Alan Kohler: When government ‘debt’ isn’t really debt at all

Alan Kohler asks: If an arm of government buys government debt, then is it really debt?

In the 12 months to the end of March, the government ran a deficit of $196.2 billion.

Over the same period, the Reserve Bank bought $200 billion worth of government debt, with money it materialised from thin air.

In other words, the government’s successful fiscal response to the pandemic has been more than paid for with new money, printed for the occasion.

It’s not just been happening here: Total global fiscal stimulus during the pandemic so far has been about US$10 trillion ($12.9 trillion); total money printing by the major central banks, US$10 trillion ($12.9 trillion).

Serious questions: Is that even debt, and can they even be called deficits?

If a government sells bonds to cover the shortfall between taxes and spending, and another arm of the same government creates money and buys the same amount of bonds, is that a liability anymore?

When Treasurer Josh Frydenberg reveals the full financial year budget deficit next week, and predicts the deficit for next financial year, is it really a deficit if it’s a ledger entry matched by new money brought into existence at the same time?

The RBA now owns about $352 billion worth of government bonds (that’s actually the total value of its Australian dollar assets – they’re not individually identified, but they’re mostly government bonds).

The government now has $745 billion worth of bonds on issue, $224.5 billion more than a year ago (that total is the face value – their market value is $833.5 billion because lower market interest rates have pushed up their prices).

So, the RBA owns about 40 per cent of the government’s total debt, or to put it another way: The government owns 40 per cent of its own debt.

While the government-owned central bank owns it, that debt is not repayable and the interest on it just goes round in circles. Therefore, it seems to me, it is no longer debt, just numbers on a screen.

It’s true the RBA is independent of the government, but that state of affairs is really just a convenient political fiction – the independence is not absolute, and is not guaranteed by law.

Section 11 of the Reserve Bank Act provides that if there’s a disagreement between the government and the RBA board, then the Treasurer submits a recommendation to the Governor General, and then the Governor General, acting on the advice of the Federal Executive Council (which consists of all Commonwealth ministers and assistant ministers, so that basically means the Prime Minister), “may, by order, determine the policy to be adopted by the Bank.”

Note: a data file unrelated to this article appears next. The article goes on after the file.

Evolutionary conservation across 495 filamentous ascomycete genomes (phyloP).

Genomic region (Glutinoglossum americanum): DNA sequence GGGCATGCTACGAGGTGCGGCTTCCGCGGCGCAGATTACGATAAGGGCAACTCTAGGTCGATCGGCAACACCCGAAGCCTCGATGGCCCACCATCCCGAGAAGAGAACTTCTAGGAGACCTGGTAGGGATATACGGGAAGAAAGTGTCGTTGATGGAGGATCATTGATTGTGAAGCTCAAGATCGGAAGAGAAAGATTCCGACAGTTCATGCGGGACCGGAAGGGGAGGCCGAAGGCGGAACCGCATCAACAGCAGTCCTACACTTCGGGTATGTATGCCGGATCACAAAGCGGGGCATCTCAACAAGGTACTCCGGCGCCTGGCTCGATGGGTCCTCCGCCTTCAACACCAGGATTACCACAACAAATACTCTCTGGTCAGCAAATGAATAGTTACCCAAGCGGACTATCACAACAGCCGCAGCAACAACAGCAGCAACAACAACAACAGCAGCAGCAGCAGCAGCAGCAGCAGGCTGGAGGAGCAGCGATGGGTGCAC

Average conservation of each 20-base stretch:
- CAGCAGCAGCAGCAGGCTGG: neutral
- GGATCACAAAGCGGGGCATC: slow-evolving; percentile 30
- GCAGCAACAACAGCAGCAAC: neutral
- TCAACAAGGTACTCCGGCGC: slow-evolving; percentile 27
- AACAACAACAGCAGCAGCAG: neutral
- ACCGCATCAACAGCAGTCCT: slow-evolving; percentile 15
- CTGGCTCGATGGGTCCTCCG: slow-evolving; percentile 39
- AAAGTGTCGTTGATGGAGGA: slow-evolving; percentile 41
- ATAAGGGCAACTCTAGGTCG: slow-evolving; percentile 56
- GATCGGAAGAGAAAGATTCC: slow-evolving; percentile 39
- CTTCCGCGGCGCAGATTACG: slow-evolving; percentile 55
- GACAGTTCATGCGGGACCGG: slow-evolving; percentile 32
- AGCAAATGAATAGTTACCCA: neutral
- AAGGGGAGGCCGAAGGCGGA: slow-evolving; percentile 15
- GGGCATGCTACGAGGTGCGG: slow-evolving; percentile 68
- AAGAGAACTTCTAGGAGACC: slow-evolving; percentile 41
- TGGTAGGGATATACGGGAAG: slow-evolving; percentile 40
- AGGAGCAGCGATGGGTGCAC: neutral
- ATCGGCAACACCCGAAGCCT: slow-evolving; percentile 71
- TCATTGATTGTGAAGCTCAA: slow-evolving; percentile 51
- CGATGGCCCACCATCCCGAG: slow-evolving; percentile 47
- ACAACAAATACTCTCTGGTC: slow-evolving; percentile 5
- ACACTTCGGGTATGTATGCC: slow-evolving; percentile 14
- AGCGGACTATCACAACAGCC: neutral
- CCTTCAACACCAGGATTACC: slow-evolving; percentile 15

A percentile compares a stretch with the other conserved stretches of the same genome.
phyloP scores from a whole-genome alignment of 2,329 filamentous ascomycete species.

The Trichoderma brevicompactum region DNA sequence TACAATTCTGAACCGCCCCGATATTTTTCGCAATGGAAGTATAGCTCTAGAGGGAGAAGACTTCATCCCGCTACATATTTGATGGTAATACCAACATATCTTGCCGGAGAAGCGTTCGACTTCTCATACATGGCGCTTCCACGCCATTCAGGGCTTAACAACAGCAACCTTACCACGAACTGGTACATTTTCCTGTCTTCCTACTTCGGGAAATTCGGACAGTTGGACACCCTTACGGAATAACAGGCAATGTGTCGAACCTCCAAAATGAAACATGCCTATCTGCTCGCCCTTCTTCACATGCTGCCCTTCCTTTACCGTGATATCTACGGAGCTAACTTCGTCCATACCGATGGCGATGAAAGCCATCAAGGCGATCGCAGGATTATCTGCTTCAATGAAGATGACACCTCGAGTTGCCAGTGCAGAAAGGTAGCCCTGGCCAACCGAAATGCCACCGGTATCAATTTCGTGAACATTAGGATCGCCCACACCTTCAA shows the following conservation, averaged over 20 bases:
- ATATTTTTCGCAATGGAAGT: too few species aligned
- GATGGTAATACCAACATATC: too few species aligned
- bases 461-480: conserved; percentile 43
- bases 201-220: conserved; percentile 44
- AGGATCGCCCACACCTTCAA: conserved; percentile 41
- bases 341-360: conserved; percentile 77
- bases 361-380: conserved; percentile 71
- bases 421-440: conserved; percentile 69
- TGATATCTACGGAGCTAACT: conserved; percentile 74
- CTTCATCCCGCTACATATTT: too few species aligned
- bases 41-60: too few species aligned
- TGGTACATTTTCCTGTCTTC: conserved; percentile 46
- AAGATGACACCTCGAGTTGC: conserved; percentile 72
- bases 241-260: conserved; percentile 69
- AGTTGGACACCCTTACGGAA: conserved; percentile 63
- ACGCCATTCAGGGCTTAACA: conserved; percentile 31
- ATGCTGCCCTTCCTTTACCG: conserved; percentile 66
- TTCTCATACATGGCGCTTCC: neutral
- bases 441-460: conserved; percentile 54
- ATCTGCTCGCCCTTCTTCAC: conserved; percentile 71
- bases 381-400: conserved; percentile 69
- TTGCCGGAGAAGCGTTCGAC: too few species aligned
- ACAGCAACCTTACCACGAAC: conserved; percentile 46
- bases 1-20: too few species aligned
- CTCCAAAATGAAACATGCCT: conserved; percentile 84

In other words, if there’s a stoush, the PM wins.

In 1996, then Treasurer Peter Costello and then RBA Governor Ian Macfarlane wrote a joint statement on the “conduct of monetary policy”, affirming the Bank’s independence, and that’s been reaffirmed in six more statements since then.

But none of them change anything, not really: The only concrete promise the government made is that it “will no longer make parallel announcements of monetary policy adjustments, when the Reserve Bank changes the overnight cash rate”.

Section 11 of the Act still stands.

Could the Prime Minister tell the RBA to buy all of the government debt and make it go away … poof? Definitely. Will it? Definitely not.

And the RBA won’t do that of its own accord because it wants to keep a viable bond market; if it owns all the bonds, there is no market.

And the government wouldn’t stop the RBA from selling the bonds it owns now and turning them into real debt again. It could, but it wouldn’t because it would be politically disastrous – portrayed as a fiddle and a fraud.

So Modern Monetary Practice – as opposed to Modern Monetary Theory – represents a happy coincidence followed by a stand-off.

The government spends more than it collects in taxes to save the economy from the effects of lockdowns, issuing IOUs to cover the difference; central bank materialises similar amount of money and buys IOUs from the private owners of them, ostensibly to manipulate interest rates and financial markets. Happiness ensues.

But it’s like the family with a dark secret: Everything is happy over dinner as long as no one mentions the elephant.

So far it works, although the Coalition has had to uncomfortably embrace part of the dreaded MMT – the bit where it says deficits don’t matter. Mr Frydenberg says there’ll be no austerity to bring the deficit down, so for the moment at least, deficits don’t matter.

But in the next crisis the elephant might have to be discussed, and MMT put openly into practice.

And there will be another crisis, that’s for sure.


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